Teaching God's eternal Word in Boonville California
The Necessity and Power of Expository Teaching, pt. 2

The Necessity and Power of Expository Teaching, pt. 2

ARTICLE XXV – Chicago Statement on Biblical Hermeneutics – 1978
We affirm that the only type of preaching which sufficiently conveys the divine revelation and its proper application to life is that which faithfully expounds the text of Scripture as the Word of God.
We deny that the preacher has any message from God apart from the text of Scripture.

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Click here to read pt 1.

Click here to read pt 3.

The following is part 2 from the chapter Expository Teaching in A Pastor’s Manual on Doing Church – pp77-78

The Present Desperate Need

Unfortunately, the primacy and efficacy of expository teaching is no longer an indisputable fact in many of today’s churches and pulpits. A downward spiral of churches filled with culture saturated congregants who have been trained to and now desire to hear light and easily digested self-validations, pastors who care more to be approved of by men than by God, a pragmatic “what works” mentality, and seminaries that teach “how to” methodologies of ministry rather than equipping pastors to study, absorb and expound the Divine self-revelation of the Word.

To be painfully honest, our seminaries can supply any number of men who love Christ, as they understand him, are relational, equipped to lead ministries well, are process oriented, can counsel fairly competently, and as one Eastern Orthodox critic of American Protestant pastors put it well, “are a quivering mass of availability.”

What is needed now, more than ever, is men who will pay the price to study the Scriptures

What is needed now, more than ever, is men who will pay the price to study the Scriptures, learn the original languages, avail themselves of the history and culture surrounding the authors and original recipients, develop the patience and tenacity of a tree farmer, and finally, stand and deliver the exposition to their charges. We need shepherds who care for the quality of the food their sheep eat, not just the quantity.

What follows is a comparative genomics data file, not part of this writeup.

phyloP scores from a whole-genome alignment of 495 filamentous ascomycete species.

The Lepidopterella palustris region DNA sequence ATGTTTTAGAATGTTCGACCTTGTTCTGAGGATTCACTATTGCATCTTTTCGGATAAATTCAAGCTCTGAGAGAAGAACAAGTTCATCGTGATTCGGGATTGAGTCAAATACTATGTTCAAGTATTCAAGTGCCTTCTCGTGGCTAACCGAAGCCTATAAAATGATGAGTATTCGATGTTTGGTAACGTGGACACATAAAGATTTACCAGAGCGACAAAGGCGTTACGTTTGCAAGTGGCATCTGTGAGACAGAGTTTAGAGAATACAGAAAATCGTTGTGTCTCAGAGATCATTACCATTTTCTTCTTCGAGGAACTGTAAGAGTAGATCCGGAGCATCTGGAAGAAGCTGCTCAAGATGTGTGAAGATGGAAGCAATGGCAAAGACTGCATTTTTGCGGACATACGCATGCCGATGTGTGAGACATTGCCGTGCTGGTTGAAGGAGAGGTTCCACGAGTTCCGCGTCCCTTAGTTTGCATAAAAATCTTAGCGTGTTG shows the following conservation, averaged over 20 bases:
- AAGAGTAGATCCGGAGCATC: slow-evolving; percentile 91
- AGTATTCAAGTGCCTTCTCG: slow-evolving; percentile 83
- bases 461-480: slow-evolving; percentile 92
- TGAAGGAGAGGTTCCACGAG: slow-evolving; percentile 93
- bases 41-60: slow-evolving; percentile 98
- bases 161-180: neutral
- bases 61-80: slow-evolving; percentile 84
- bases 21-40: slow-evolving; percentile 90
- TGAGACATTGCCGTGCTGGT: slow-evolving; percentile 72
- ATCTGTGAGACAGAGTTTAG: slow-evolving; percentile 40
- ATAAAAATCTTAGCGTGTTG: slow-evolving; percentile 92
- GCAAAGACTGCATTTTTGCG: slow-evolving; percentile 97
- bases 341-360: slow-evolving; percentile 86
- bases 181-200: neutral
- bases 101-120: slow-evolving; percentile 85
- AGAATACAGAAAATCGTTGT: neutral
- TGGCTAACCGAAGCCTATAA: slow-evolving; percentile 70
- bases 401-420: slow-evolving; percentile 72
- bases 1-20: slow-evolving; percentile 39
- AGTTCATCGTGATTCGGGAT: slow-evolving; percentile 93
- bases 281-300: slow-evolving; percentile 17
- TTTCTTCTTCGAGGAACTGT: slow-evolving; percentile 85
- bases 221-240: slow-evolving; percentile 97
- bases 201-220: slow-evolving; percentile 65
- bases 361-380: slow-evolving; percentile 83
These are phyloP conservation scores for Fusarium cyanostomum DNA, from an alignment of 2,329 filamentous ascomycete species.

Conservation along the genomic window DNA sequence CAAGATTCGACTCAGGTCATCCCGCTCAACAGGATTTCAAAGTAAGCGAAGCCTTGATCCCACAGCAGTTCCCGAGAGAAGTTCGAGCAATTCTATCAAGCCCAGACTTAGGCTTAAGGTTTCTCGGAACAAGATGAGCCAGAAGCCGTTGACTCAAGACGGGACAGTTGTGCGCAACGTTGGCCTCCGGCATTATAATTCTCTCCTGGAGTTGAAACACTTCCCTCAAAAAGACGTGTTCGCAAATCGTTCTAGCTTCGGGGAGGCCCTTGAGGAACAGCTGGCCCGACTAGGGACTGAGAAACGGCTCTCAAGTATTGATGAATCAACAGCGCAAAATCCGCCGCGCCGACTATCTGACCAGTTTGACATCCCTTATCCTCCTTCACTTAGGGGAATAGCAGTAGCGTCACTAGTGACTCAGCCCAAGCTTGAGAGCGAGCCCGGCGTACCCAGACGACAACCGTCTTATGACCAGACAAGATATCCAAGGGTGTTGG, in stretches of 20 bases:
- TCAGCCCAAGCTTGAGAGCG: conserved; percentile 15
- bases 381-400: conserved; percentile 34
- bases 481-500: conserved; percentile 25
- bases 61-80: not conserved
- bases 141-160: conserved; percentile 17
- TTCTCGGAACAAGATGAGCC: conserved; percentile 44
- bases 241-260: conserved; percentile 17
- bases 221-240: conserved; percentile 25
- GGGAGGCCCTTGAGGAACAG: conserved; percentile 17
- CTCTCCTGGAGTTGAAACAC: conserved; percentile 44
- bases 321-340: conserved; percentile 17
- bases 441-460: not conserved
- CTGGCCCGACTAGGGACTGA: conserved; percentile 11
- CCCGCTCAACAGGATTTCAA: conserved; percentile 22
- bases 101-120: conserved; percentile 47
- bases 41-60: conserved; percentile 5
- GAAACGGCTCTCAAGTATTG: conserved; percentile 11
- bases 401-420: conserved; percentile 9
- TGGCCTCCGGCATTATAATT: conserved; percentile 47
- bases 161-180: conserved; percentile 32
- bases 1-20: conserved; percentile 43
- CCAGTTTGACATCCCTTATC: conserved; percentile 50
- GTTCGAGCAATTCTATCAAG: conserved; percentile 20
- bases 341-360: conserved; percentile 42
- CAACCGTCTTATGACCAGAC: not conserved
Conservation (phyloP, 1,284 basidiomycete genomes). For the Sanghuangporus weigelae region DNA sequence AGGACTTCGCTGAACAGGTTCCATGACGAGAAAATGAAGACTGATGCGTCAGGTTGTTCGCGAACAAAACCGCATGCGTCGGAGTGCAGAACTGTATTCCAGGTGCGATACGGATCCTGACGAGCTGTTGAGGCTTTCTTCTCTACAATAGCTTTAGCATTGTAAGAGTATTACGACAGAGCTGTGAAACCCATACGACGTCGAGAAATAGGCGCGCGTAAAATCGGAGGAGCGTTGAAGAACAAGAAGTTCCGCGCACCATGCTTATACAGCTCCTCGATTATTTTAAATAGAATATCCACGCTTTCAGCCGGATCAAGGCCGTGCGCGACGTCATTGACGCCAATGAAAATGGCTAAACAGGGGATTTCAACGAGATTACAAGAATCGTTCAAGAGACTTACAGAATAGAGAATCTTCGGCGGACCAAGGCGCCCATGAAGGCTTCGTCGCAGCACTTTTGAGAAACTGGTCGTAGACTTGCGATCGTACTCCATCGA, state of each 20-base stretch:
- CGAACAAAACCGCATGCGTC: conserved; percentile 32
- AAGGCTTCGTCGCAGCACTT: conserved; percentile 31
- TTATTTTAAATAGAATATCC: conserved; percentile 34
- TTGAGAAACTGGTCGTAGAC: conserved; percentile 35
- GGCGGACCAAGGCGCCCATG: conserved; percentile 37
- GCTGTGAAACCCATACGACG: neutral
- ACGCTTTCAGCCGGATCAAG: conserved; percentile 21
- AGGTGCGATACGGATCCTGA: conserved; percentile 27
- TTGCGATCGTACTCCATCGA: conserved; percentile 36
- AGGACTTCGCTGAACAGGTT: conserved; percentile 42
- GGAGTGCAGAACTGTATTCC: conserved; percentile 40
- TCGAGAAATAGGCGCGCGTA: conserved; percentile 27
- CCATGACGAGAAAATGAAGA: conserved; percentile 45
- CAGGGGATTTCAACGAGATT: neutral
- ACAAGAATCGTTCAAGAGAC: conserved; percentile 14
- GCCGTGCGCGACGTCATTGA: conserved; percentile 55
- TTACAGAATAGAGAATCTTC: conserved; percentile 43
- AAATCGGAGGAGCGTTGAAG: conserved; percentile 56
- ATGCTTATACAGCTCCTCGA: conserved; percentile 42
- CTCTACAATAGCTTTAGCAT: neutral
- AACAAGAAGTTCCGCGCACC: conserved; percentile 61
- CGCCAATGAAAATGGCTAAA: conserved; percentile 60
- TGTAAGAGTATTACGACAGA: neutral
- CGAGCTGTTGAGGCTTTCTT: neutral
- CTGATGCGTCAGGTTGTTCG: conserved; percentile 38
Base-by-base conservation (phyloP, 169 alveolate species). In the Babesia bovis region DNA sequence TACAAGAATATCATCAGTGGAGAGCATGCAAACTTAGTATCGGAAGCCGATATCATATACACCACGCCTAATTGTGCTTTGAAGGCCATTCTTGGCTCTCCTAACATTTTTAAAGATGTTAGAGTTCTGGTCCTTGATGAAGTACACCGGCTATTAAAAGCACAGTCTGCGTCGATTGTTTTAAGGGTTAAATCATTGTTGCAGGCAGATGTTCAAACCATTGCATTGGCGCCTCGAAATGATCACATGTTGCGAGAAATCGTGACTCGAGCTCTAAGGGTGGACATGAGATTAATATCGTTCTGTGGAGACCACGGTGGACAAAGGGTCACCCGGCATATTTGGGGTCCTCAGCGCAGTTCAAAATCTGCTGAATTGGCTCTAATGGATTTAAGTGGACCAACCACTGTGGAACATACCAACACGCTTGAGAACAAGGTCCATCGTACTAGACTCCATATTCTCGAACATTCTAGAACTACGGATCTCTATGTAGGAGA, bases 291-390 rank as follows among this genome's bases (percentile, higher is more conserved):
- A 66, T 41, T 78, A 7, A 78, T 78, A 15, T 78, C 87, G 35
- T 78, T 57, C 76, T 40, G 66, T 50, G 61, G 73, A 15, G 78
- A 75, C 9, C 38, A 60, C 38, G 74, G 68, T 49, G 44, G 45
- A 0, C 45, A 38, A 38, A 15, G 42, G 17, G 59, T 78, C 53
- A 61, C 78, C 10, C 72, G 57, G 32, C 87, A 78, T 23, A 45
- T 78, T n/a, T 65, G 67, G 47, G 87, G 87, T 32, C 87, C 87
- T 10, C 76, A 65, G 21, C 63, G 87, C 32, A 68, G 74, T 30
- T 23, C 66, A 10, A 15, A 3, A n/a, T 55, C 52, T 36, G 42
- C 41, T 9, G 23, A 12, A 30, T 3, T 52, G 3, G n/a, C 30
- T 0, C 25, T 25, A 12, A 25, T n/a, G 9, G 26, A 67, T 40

Listen carefully to the last cry of the apostle Paul as he was about to face his own earthly end:

I solemnly charge you in the presence of God and of Christ Jesus, who is to judge the living and the dead, and by His appearing and His kingdom: preach the word; be ready in season and out of season; reprove, rebuke, exhort, with great patience and instruction. For the time will come when they will not endure sound doctrine; but wanting to have their ears tickled, they will accumulate for themselves teachers in accordance to their own desires; and will turn away their ears from the truth, and will turn aside to myths. But you, be sober in all things, endure hardship, do the work of an evangelist, fulfill your ministry. -(2 Timothy 4:1-5 NAS)

Paul, and apparently the ascended and heavenly seated Christ Jesus, were not impressed with men who were merely capable to make people feel good about their church attendance (not that being part of, and participating in, the body of Christ is a bad thing. It well ought to be glorious). What seems to be rewardable to the shepherd at the Bema seat of Christ, and ultimately effective in the soul of the listener, is the careful exposition of Scripture to the flock.